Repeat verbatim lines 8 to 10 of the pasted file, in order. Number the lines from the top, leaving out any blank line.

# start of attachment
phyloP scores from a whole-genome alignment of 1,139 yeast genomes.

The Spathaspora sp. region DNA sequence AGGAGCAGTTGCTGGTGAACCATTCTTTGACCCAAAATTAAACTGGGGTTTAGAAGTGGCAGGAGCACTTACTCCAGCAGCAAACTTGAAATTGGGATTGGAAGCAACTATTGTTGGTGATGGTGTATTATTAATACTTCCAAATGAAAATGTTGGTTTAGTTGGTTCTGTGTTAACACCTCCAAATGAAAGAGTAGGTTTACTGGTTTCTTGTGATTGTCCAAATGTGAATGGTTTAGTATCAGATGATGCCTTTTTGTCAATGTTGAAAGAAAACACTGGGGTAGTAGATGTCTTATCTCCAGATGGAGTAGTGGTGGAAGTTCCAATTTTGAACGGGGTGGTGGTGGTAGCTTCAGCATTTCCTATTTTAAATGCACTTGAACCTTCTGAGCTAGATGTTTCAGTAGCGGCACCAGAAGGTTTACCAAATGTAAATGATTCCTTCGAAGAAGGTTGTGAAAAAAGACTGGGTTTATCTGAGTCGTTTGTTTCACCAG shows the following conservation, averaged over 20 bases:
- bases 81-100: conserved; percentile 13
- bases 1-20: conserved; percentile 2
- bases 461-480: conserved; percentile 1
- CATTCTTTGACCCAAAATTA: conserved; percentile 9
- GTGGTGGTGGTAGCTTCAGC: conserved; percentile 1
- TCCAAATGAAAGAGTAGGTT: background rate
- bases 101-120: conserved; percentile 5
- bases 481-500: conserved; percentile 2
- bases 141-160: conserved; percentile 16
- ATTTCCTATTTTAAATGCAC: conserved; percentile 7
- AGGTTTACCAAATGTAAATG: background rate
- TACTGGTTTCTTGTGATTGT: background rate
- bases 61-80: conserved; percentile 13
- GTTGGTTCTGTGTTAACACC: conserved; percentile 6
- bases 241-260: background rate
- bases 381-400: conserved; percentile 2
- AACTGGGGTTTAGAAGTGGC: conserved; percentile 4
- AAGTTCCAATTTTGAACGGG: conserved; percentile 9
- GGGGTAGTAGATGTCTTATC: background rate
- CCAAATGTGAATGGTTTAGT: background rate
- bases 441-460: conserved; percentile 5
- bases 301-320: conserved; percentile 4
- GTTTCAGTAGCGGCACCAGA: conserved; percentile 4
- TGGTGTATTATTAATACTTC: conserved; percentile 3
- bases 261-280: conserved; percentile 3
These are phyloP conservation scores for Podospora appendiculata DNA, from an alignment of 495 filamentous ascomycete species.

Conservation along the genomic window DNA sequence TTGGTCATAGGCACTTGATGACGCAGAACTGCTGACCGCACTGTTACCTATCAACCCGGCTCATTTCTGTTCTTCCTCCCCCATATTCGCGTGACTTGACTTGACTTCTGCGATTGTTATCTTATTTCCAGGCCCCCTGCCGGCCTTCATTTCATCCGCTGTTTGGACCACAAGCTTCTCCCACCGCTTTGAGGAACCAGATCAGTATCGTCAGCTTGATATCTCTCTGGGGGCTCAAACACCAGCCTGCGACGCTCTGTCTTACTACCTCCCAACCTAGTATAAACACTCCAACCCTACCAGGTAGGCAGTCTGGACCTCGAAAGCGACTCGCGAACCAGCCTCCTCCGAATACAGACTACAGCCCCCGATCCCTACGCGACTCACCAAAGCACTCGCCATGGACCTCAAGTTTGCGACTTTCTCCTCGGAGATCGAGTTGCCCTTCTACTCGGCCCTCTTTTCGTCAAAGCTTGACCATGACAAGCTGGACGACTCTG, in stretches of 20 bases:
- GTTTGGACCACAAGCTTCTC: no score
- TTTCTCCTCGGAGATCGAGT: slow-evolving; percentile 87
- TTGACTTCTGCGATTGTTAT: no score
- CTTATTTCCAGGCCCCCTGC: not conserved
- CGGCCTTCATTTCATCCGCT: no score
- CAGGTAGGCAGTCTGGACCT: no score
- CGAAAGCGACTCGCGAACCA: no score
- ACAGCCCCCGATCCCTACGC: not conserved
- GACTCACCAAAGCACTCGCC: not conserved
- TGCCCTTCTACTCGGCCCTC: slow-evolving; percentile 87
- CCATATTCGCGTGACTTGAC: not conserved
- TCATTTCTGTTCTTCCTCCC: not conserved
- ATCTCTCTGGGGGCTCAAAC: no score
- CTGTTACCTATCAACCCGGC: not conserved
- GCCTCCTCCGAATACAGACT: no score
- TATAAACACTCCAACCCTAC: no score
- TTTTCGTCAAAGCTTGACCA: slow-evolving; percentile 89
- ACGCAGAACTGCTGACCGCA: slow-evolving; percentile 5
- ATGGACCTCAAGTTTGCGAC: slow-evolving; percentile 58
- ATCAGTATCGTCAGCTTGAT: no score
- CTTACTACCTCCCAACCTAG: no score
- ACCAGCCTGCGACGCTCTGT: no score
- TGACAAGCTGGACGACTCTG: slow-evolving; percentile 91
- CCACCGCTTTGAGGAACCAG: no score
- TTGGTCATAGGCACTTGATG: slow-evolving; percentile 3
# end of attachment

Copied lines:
- TCCAAATGAAAGAGTAGGTT: background rate
- bases 101-120: conserved; percentile 5
- bases 481-500: conserved; percentile 2